From 1971 onwards, “The Sound Of Philadelphia” dominated black American popular music in much the same way as Motown had done for most of the previous decade, until it moved out of Detroit at the end of the 1960s. Created by a select group of hightly gifted musicians, producers and arrangers, it seemed to arrive from out of nowhere to stamp its influence on all that succeeded it, right up to the end of the 1970s when real musicians suddenly began to find themselves playing second banana to drum machines and/or string and horn sections that could be played on synthesiser keyboards.
Of course, nothing arrives completely out of nowhere, and the Philly Sound was actually a slow builder that had its genesis in the mid 60s with the early success of the Intruders. But it was the early records of the Delfonics, arranged and orchestrated by musical genius, Thom Bell, which really began to push the envelope and expand the boundaries of musical creativity in the City Of Brotherly Love.
Led by the unique, soaring tenor of William Hart, the Delfonics looked back simultaneously to Philly’s rich doo wop history, and forward to the ‘symphonic soul’ that Thom Bell would continue to create in the next decade, with the Stylistics and the Spinners. The Delfonics’ first Philly Groove hit, La La Means I Love You was the first really big hit to embrace the new sound – and the first of its kind to reach the top three of the US Hot 100. Follow-ups, such as the wonderful Break Your Promise and the still-ahead-of-its-time Ready Or Not Here I Come, saw them and their arranger-producer Bell reach hitherto undreamed of heights of soulful creativity. It was a sad day for soul lovers everywhere when that creative partnership ceased in 1971, not long after they made the record by which all future examples of group soul would be judged – Didn’t I (Blow Your Mind This Time).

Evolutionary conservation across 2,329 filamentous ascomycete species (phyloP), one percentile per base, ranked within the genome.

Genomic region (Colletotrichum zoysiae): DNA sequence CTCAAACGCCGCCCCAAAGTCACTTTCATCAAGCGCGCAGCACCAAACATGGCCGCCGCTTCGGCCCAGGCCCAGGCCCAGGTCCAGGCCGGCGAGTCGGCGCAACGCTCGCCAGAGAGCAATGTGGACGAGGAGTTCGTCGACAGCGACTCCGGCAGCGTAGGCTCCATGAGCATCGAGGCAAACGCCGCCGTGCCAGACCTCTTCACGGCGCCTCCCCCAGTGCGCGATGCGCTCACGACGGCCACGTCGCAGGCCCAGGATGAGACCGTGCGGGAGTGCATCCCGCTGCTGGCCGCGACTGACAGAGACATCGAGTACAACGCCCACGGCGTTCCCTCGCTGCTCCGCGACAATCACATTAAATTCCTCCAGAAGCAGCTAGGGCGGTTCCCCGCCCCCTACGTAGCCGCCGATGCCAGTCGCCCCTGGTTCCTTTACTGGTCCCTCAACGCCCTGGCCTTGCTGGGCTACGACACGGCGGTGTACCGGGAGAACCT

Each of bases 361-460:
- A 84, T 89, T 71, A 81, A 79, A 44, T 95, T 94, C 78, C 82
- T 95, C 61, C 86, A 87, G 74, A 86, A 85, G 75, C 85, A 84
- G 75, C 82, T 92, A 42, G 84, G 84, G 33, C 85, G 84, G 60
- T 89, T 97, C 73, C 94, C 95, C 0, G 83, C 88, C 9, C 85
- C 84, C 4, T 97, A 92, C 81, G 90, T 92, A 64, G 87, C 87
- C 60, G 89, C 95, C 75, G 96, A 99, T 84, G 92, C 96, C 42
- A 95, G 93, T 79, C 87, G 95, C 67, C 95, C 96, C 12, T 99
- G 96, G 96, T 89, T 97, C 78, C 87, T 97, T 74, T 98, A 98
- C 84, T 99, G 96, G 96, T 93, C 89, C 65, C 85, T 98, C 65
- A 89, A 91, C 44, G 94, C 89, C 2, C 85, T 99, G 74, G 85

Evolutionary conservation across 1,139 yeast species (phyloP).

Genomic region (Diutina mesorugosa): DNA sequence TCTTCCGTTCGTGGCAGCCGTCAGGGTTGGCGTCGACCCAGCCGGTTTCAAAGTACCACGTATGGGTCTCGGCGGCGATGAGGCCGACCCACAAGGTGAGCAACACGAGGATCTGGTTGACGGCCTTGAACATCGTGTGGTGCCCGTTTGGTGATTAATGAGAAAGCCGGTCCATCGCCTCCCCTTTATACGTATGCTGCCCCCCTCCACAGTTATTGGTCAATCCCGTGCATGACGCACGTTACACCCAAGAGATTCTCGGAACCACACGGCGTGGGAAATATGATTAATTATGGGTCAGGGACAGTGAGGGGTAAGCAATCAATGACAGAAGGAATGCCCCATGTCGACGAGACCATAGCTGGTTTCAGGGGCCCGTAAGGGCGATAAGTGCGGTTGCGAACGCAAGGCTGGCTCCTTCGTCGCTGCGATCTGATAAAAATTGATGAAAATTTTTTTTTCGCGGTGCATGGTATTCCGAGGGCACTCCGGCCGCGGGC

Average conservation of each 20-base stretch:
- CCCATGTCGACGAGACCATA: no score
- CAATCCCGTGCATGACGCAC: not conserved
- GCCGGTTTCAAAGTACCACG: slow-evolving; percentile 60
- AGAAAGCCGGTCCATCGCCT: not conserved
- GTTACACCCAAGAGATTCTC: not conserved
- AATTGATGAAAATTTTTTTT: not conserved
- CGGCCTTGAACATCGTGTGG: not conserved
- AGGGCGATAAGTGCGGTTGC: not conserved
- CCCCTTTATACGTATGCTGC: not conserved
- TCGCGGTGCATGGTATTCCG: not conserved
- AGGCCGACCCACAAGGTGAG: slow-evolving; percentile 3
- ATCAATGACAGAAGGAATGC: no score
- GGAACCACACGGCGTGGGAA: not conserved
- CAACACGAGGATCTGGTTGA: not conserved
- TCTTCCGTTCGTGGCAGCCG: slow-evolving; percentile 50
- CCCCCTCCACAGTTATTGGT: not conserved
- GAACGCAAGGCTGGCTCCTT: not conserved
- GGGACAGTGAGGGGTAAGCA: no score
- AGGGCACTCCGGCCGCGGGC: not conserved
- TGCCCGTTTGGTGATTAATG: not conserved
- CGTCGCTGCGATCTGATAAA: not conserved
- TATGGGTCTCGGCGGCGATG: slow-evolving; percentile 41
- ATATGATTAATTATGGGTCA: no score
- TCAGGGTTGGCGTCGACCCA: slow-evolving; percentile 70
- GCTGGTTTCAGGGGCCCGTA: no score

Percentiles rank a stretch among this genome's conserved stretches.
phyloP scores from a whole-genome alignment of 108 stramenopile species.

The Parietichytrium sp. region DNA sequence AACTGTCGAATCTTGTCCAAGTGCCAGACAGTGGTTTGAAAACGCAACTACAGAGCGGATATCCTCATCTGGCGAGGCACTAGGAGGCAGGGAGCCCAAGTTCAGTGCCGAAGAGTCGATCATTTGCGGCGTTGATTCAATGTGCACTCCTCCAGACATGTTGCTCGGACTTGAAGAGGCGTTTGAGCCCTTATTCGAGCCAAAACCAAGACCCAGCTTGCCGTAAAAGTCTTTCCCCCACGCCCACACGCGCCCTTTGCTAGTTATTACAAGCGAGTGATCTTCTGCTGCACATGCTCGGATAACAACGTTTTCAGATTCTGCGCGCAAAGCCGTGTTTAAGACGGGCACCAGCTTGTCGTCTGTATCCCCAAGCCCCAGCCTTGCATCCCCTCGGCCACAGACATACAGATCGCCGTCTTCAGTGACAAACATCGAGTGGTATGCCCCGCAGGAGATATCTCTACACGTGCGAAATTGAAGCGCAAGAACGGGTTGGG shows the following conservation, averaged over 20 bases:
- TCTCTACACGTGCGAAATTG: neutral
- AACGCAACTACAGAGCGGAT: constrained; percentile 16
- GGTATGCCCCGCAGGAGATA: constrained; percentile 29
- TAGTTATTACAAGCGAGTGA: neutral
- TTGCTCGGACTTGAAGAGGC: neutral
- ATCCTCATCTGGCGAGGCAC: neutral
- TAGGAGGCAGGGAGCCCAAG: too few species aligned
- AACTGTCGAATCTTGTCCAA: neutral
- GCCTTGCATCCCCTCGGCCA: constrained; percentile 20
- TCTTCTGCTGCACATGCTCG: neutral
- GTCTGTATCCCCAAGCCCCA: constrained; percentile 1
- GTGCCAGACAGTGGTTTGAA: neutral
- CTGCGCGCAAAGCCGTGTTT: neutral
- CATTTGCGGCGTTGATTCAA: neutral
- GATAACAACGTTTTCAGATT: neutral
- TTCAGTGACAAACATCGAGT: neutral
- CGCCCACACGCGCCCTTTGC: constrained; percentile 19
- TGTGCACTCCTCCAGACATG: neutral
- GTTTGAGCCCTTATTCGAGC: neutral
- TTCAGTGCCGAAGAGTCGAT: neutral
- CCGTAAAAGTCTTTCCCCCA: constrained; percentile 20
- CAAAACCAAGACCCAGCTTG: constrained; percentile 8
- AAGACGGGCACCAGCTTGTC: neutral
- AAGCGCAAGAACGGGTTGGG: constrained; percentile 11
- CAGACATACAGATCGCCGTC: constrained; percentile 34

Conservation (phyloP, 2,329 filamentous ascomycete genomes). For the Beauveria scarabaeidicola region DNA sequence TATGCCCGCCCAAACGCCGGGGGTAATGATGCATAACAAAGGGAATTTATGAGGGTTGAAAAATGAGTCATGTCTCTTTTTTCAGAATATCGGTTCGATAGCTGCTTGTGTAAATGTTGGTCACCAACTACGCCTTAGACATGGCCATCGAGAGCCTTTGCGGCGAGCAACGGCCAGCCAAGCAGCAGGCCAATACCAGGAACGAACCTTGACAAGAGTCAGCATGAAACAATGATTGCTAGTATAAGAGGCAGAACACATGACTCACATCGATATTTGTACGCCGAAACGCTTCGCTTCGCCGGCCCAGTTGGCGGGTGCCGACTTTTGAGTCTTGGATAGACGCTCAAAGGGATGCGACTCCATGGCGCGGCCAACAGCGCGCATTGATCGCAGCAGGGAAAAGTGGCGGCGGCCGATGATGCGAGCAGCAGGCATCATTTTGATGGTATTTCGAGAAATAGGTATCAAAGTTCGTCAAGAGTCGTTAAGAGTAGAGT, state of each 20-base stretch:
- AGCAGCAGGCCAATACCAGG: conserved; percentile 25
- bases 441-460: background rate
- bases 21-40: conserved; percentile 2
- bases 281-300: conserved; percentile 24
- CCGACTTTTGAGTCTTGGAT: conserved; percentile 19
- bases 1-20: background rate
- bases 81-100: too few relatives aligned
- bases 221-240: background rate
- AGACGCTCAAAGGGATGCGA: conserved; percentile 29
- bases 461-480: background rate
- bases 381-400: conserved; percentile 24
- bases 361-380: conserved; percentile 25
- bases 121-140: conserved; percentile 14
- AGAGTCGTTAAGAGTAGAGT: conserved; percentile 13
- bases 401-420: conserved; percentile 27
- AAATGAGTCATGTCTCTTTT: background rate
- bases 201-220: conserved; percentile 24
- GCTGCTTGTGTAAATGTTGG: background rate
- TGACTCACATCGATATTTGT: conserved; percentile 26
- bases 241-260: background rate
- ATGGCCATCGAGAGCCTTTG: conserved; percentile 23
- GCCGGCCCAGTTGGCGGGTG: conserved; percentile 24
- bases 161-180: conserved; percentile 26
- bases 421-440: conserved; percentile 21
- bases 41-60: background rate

The two albums on this new Kent CD are the first two of the three that the Bell-Delfonics partnership forged in nearly four years of working together – the third, plus their first (excellent) post-Thom Bell set, will be released on Kent in 2008. Their generous blend of hits, should-have-been-hits and expertly chosen revivals is forever enthralling, and will help those who only caught on to the Philly Sound in later years to understand why the Delfonics will always be among the two or three most important acts to ever represent it.
Remastered from the original Philly Groove production tapes, and with the bonus of a non-album single, You Got Yours And I’ll Get Mine, which became one of their biggest ever Pop and R&B hits, it’s a set that no true soul harmony fan should ever be without.
By Tony Rounce